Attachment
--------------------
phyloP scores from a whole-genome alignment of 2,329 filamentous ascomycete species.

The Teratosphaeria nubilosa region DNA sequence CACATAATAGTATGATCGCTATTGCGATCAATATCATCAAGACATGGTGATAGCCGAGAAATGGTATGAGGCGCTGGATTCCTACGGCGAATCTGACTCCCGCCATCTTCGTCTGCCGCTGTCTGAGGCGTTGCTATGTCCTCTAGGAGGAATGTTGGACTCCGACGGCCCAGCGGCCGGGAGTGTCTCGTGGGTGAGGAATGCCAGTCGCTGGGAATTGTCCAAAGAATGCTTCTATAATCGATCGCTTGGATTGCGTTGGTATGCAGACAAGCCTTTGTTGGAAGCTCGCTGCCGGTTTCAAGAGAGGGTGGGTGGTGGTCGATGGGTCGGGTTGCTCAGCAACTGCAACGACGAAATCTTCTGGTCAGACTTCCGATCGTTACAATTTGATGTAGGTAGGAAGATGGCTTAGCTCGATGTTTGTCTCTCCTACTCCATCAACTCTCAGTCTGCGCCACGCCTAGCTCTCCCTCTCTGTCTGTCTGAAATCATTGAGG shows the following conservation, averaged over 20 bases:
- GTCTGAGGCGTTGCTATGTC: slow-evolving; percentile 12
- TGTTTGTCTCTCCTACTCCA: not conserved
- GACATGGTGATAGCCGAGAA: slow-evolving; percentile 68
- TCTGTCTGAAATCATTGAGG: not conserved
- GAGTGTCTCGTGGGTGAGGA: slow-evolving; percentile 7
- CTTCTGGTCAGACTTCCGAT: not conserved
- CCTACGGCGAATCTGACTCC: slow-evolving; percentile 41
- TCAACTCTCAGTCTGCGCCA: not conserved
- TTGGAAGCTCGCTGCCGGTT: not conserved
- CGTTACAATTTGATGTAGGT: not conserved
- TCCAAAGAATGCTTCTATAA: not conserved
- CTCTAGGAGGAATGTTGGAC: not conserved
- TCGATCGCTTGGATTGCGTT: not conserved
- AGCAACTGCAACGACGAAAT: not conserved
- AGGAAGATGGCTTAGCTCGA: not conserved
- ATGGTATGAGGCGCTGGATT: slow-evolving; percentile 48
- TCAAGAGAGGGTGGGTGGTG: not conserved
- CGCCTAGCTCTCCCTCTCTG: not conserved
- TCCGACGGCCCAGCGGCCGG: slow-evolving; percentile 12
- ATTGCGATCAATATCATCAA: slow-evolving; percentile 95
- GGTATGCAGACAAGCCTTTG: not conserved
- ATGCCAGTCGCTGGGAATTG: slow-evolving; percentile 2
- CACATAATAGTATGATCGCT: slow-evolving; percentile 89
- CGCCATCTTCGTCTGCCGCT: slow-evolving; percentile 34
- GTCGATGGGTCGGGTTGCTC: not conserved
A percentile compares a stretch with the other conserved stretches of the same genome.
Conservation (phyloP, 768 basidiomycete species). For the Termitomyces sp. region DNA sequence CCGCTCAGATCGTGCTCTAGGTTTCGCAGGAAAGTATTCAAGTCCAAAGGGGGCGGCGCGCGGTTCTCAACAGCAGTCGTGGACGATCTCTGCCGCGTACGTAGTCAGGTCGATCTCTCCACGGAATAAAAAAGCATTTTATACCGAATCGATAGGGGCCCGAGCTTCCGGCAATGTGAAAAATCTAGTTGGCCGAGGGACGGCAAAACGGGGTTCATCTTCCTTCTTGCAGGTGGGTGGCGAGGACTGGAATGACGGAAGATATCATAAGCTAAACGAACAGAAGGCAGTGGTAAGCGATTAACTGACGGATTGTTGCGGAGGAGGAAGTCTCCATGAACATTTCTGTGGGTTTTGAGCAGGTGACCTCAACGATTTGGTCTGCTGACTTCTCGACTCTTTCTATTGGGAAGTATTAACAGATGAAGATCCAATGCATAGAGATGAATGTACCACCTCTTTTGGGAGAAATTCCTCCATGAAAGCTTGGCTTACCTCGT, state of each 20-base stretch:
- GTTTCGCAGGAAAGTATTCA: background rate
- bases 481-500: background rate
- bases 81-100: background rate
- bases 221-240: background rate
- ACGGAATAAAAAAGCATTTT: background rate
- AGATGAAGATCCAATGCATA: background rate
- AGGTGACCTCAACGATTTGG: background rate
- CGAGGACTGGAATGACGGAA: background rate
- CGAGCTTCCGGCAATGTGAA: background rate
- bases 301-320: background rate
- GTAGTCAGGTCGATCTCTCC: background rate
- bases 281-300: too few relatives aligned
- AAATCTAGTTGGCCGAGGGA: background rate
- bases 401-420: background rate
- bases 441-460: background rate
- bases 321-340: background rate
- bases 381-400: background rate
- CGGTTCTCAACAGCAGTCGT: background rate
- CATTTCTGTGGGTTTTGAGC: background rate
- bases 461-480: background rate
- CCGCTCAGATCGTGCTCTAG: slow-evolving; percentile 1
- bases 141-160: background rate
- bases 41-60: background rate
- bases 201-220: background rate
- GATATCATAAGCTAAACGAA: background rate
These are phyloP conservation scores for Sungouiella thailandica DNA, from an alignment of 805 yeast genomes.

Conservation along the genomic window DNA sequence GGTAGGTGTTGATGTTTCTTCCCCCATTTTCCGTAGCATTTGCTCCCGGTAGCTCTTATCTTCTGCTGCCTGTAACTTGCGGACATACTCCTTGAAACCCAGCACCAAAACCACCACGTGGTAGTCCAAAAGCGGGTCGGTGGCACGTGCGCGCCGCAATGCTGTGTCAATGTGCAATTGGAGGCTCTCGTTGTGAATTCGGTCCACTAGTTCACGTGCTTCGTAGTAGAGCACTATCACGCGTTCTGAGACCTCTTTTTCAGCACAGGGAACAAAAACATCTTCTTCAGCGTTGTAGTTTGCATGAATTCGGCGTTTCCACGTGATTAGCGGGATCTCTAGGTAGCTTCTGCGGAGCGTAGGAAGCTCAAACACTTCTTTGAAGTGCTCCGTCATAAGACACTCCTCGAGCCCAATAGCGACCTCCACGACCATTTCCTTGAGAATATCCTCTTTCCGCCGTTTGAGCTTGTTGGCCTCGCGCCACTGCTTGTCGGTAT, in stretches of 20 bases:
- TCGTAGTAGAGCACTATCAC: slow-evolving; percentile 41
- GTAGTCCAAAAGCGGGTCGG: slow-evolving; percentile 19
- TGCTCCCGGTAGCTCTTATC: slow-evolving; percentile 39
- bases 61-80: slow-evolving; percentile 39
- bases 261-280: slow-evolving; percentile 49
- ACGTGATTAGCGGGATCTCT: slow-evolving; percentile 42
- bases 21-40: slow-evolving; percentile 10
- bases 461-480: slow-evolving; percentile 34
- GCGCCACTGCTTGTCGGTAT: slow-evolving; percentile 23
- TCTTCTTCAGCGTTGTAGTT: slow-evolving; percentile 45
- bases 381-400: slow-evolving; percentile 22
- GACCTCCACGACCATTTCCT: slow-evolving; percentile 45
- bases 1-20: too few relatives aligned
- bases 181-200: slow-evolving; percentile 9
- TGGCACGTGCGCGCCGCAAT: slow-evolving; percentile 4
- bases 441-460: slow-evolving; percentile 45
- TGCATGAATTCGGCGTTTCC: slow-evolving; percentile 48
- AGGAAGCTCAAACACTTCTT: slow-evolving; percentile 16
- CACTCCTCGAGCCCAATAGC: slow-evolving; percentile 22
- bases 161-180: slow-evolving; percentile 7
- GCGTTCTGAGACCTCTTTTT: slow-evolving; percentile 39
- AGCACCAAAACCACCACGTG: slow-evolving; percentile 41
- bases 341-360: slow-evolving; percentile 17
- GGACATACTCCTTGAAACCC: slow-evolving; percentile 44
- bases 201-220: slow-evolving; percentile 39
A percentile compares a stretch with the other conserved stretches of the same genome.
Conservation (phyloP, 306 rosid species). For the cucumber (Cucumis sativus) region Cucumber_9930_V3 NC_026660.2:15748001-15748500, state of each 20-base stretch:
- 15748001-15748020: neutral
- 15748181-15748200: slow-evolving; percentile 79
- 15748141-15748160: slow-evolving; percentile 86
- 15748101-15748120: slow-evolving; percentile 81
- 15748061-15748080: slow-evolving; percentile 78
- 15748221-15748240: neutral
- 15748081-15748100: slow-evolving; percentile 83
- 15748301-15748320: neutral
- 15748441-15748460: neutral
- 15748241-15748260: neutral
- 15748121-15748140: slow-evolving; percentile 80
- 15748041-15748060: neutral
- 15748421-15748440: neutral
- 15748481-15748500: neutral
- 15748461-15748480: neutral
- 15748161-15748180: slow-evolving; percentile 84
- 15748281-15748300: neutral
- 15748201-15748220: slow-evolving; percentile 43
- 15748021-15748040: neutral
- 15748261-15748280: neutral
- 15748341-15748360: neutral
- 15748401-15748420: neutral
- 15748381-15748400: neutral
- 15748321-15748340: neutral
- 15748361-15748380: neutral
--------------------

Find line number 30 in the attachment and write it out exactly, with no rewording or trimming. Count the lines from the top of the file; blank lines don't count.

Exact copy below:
- GTTTCGCAGGAAAGTATTCA: background rate